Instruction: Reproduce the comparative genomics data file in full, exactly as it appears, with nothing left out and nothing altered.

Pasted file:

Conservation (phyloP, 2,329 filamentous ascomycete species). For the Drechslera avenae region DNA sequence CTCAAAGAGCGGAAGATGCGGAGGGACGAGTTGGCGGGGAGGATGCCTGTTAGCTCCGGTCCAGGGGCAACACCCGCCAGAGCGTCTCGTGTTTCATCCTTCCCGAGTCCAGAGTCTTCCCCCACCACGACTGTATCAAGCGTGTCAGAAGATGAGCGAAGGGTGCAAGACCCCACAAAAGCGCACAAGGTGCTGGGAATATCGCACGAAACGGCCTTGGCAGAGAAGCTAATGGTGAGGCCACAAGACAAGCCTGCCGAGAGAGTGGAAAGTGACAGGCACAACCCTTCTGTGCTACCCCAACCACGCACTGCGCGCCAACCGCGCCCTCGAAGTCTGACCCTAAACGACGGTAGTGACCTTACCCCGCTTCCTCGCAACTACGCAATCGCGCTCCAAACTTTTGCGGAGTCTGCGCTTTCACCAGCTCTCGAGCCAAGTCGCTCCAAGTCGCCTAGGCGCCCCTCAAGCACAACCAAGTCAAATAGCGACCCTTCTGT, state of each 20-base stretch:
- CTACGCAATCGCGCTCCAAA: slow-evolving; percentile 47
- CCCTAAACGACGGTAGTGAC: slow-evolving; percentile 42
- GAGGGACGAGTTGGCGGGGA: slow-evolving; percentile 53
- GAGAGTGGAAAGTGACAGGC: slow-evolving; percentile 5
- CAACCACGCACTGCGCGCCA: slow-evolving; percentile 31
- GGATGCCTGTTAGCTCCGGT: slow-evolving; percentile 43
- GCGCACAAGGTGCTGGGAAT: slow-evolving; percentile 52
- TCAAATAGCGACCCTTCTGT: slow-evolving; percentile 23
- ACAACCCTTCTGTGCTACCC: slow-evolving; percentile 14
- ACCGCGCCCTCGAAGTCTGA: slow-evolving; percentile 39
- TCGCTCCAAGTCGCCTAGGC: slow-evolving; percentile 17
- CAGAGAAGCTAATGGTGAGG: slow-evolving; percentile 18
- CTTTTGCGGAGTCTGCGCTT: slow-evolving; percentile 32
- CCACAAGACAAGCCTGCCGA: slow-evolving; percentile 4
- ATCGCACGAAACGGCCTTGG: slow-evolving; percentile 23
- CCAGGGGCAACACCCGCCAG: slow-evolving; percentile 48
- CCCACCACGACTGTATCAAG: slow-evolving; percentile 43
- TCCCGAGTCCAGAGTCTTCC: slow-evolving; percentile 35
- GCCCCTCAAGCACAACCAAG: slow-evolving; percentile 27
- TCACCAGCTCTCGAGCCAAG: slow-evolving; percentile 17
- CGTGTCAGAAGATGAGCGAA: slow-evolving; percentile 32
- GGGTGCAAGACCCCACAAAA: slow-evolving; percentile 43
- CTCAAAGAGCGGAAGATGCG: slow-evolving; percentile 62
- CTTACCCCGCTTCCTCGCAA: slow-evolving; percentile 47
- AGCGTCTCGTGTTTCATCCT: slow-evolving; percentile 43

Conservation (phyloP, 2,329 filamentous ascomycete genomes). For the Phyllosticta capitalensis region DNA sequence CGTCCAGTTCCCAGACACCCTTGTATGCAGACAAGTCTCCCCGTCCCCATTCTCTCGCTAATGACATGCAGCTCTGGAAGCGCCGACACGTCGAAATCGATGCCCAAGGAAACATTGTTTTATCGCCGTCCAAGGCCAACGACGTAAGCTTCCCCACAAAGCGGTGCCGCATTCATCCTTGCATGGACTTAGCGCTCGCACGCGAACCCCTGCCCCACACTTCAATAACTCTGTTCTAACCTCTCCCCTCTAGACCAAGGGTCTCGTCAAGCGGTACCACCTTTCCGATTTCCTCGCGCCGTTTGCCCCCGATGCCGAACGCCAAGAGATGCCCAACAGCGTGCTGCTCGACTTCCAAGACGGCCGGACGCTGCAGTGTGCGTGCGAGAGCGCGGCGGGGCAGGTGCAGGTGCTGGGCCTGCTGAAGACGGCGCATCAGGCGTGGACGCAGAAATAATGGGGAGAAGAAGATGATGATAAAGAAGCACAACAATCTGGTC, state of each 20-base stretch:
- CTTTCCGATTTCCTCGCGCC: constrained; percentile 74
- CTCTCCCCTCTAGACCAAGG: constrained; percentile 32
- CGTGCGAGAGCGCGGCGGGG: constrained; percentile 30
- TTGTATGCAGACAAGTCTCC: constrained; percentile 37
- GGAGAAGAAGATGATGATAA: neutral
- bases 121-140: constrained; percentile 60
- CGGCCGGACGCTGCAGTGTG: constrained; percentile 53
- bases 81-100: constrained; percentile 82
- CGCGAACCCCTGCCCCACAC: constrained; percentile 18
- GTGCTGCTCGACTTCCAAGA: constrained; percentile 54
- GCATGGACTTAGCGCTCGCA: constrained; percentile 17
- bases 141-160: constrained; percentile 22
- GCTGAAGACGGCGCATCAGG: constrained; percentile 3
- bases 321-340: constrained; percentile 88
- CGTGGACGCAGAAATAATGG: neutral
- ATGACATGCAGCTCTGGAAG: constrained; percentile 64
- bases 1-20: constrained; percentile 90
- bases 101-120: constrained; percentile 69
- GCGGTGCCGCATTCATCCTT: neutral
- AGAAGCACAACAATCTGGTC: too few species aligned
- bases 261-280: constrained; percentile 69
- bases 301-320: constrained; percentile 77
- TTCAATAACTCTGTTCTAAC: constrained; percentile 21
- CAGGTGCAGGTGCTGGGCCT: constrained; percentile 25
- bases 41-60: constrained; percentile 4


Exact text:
Conservation (phyloP, 2,329 filamentous ascomycete species). For the Drechslera avenae region DNA sequence CTCAAAGAGCGGAAGATGCGGAGGGACGAGTTGGCGGGGAGGATGCCTGTTAGCTCCGGTCCAGGGGCAACACCCGCCAGAGCGTCTCGTGTTTCATCCTTCCCGAGTCCAGAGTCTTCCCCCACCACGACTGTATCAAGCGTGTCAGAAGATGAGCGAAGGGTGCAAGACCCCACAAAAGCGCACAAGGTGCTGGGAATATCGCACGAAACGGCCTTGGCAGAGAAGCTAATGGTGAGGCCACAAGACAAGCCTGCCGAGAGAGTGGAAAGTGACAGGCACAACCCTTCTGTGCTACCCCAACCACGCACTGCGCGCCAACCGCGCCCTCGAAGTCTGACCCTAAACGACGGTAGTGACCTTACCCCGCTTCCTCGCAACTACGCAATCGCGCTCCAAACTTTTGCGGAGTCTGCGCTTTCACCAGCTCTCGAGCCAAGTCGCTCCAAGTCGCCTAGGCGCCCCTCAAGCACAACCAAGTCAAATAGCGACCCTTCTGT, state of each 20-base stretch:
- CTACGCAATCGCGCTCCAAA: slow-evolving; percentile 47
- CCCTAAACGACGGTAGTGAC: slow-evolving; percentile 42
- GAGGGACGAGTTGGCGGGGA: slow-evolving; percentile 53
- GAGAGTGGAAAGTGACAGGC: slow-evolving; percentile 5
- CAACCACGCACTGCGCGCCA: slow-evolving; percentile 31
- GGATGCCTGTTAGCTCCGGT: slow-evolving; percentile 43
- GCGCACAAGGTGCTGGGAAT: slow-evolving; percentile 52
- TCAAATAGCGACCCTTCTGT: slow-evolving; percentile 23
- ACAACCCTTCTGTGCTACCC: slow-evolving; percentile 14
- ACCGCGCCCTCGAAGTCTGA: slow-evolving; percentile 39
- TCGCTCCAAGTCGCCTAGGC: slow-evolving; percentile 17
- CAGAGAAGCTAATGGTGAGG: slow-evolving; percentile 18
- CTTTTGCGGAGTCTGCGCTT: slow-evolving; percentile 32
- CCACAAGACAAGCCTGCCGA: slow-evolving; percentile 4
- ATCGCACGAAACGGCCTTGG: slow-evolving; percentile 23
- CCAGGGGCAACACCCGCCAG: slow-evolving; percentile 48
- CCCACCACGACTGTATCAAG: slow-evolving; percentile 43
- TCCCGAGTCCAGAGTCTTCC: slow-evolving; percentile 35
- GCCCCTCAAGCACAACCAAG: slow-evolving; percentile 27
- TCACCAGCTCTCGAGCCAAG: slow-evolving; percentile 17
- CGTGTCAGAAGATGAGCGAA: slow-evolving; percentile 32
- GGGTGCAAGACCCCACAAAA: slow-evolving; percentile 43
- CTCAAAGAGCGGAAGATGCG: slow-evolving; percentile 62
- CTTACCCCGCTTCCTCGCAA: slow-evolving; percentile 47
- AGCGTCTCGTGTTTCATCCT: slow-evolving; percentile 43

Conservation (phyloP, 2,329 filamentous ascomycete genomes). For the Phyllosticta capitalensis region DNA sequence CGTCCAGTTCCCAGACACCCTTGTATGCAGACAAGTCTCCCCGTCCCCATTCTCTCGCTAATGACATGCAGCTCTGGAAGCGCCGACACGTCGAAATCGATGCCCAAGGAAACATTGTTTTATCGCCGTCCAAGGCCAACGACGTAAGCTTCCCCACAAAGCGGTGCCGCATTCATCCTTGCATGGACTTAGCGCTCGCACGCGAACCCCTGCCCCACACTTCAATAACTCTGTTCTAACCTCTCCCCTCTAGACCAAGGGTCTCGTCAAGCGGTACCACCTTTCCGATTTCCTCGCGCCGTTTGCCCCCGATGCCGAACGCCAAGAGATGCCCAACAGCGTGCTGCTCGACTTCCAAGACGGCCGGACGCTGCAGTGTGCGTGCGAGAGCGCGGCGGGGCAGGTGCAGGTGCTGGGCCTGCTGAAGACGGCGCATCAGGCGTGGACGCAGAAATAATGGGGAGAAGAAGATGATGATAAAGAAGCACAACAATCTGGTC, state of each 20-base stretch:
- CTTTCCGATTTCCTCGCGCC: constrained; percentile 74
- CTCTCCCCTCTAGACCAAGG: constrained; percentile 32
- CGTGCGAGAGCGCGGCGGGG: constrained; percentile 30
- TTGTATGCAGACAAGTCTCC: constrained; percentile 37
- GGAGAAGAAGATGATGATAA: neutral
- bases 121-140: constrained; percentile 60
- CGGCCGGACGCTGCAGTGTG: constrained; percentile 53
- bases 81-100: constrained; percentile 82
- CGCGAACCCCTGCCCCACAC: constrained; percentile 18
- GTGCTGCTCGACTTCCAAGA: constrained; percentile 54
- GCATGGACTTAGCGCTCGCA: constrained; percentile 17
- bases 141-160: constrained; percentile 22
- GCTGAAGACGGCGCATCAGG: constrained; percentile 3
- bases 321-340: constrained; percentile 88
- CGTGGACGCAGAAATAATGG: neutral
- ATGACATGCAGCTCTGGAAG: constrained; percentile 64
- bases 1-20: constrained; percentile 90
- bases 101-120: constrained; percentile 69
- GCGGTGCCGCATTCATCCTT: neutral
- AGAAGCACAACAATCTGGTC: too few species aligned
- bases 261-280: constrained; percentile 69
- bases 301-320: constrained; percentile 77
- TTCAATAACTCTGTTCTAAC: constrained; percentile 21
- CAGGTGCAGGTGCTGGGCCT: constrained; percentile 25
- bases 41-60: constrained; percentile 4